The number one myth is that depression is not a “real” disease. Even though physicians, psychiatrists and psychologists recognize that depression is medical, many circulating depression myths make people think otherwise.
According to the National Institute of Mental Health, depression affects as many as 18.8 million Americans a year. Depression is medicalâ€“it’s the most common mental health issue affecting the world’s populationâ€“and it can have serious, or even fatal consequences. Depression is a leading cause of suicide, and it can even worsen serious illnesses like cancer and heart disease.
Therefore, you’ll want to be able to distinguish between depression myths and truths.
Depression Is Real Coalition
The Depression Is Real Coalition exists to educate people that depression is medical, rather than a “made-up disease.” This organization is comprised of many doctors, patients and patient advocates, as well as the following groups:
- American Psychiatric Association
- Mental Health America
- National Alliance on Mental Illness
- National Medical Association.
Depression Is a Disease
Depression is very different from ordinary sadness. Sadness is a natural reaction to an emotionally painful experience. Depression is medical, and its symptoms involve much more than feeling sad:
- Diminished ability to think or concentrate
- Excessive or inappropriate guilt
- Impaired function at home, in school or at work
- Loss of interest or pleasure in one’s daily activities
- Preoccupation with the thought of being worthless and/or overwhelmed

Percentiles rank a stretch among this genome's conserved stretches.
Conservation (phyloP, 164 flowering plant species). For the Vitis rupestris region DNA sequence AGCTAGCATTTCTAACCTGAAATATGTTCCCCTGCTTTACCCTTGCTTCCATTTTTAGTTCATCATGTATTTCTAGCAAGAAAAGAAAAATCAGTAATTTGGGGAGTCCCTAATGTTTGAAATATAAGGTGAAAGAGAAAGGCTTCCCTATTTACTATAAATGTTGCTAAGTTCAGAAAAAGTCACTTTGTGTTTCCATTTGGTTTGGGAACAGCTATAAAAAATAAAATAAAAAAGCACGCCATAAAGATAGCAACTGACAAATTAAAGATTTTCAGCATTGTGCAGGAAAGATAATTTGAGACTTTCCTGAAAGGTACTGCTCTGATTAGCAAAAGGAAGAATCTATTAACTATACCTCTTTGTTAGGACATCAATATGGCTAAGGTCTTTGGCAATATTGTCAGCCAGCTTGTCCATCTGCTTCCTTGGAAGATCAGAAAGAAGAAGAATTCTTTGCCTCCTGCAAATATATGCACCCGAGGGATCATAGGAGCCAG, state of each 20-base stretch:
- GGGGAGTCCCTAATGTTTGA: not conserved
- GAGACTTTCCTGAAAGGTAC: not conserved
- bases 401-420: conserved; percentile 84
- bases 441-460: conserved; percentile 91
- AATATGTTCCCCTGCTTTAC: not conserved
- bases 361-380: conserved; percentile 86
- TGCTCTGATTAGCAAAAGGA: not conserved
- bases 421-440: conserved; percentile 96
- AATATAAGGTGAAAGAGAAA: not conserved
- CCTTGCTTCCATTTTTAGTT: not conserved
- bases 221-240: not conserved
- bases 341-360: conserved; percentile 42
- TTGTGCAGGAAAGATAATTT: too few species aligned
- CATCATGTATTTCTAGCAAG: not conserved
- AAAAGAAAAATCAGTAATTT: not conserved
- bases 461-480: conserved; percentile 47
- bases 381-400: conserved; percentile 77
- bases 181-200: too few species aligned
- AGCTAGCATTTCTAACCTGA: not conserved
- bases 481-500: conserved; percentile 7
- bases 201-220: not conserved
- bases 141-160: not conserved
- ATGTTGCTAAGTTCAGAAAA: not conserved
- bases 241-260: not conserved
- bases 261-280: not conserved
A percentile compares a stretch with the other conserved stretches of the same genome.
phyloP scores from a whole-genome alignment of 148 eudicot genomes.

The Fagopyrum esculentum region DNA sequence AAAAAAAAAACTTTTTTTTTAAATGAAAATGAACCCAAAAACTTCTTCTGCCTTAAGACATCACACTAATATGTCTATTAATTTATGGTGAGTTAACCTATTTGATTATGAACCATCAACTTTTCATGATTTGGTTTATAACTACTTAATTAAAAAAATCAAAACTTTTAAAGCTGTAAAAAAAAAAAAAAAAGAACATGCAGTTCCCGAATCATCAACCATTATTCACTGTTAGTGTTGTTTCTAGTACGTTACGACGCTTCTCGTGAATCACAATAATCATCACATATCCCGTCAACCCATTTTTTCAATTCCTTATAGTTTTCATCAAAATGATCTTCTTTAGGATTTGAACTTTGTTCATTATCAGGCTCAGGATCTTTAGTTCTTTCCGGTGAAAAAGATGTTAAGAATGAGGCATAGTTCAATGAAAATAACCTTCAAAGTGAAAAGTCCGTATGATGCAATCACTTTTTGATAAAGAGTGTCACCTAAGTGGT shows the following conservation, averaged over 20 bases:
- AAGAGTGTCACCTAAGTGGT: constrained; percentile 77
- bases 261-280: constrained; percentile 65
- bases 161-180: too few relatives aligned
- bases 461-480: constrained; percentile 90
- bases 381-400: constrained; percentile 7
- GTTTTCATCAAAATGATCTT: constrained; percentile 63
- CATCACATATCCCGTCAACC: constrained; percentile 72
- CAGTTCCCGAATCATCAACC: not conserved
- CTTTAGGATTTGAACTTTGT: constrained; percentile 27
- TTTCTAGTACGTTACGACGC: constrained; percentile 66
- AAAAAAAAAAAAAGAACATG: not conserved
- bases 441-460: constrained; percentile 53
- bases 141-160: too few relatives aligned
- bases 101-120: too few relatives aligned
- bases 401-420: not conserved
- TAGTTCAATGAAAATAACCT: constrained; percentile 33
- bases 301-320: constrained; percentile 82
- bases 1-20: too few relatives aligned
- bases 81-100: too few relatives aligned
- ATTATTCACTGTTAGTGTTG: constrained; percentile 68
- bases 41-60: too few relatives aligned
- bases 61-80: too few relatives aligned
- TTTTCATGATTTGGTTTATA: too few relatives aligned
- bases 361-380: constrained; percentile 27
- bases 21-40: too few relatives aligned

- Sleeping too much or too little
- Symptoms that last longer than two months
- Thoughts of suicide
- Weight change.
If you have five or more of these symptoms at once and you experience them daily for at least two weeks, you may be diagnosed as depressed.
Depression Is Real
Depression has a biological cause, rooted in the brain’s chemistry. Chemicals produced inside the body, called neurotransmitters, act as “messengers” between nerve cells, conveying the nerve impulses that allow a person to live, think, breathe and move. One of these neurotransmitters is serotonin.
Depression may result if any of the following happens:
- The body doesn’t have enough receptor sites to receive the serotonin
- The body produces insufficient serotonin
- The body reabsorbs serotonin too quickly.
The brain chemicals, norepinephrine and dopamine, also play a role in the biological cause of depression. Luckily, depression is a disease with many treatment options, all of which can help restore the normal balance of chemicals in the brain.
These biological causes of depression have been studied at length in the medical community. It’s very possible to recover from depression if sufferers get the treatment they need. Depression is medical, so if you feel that you’re experiencing depression symptoms, you should seek medical help.
Psychology Today Staff. (2008). Is depression a disease? Retrieved May 6, 2010, from the Psychology Today website: www.psychologytoday.com/blog/evil-deeds/200809/is-depression-disease.
The Depression Is Real Campaign. (n.d.). What is the depression is real coalition? Retrieved May 6, 2010, from the DepressionIsReal.org website: www.depressionisreal.com/depression-about-coalition.html.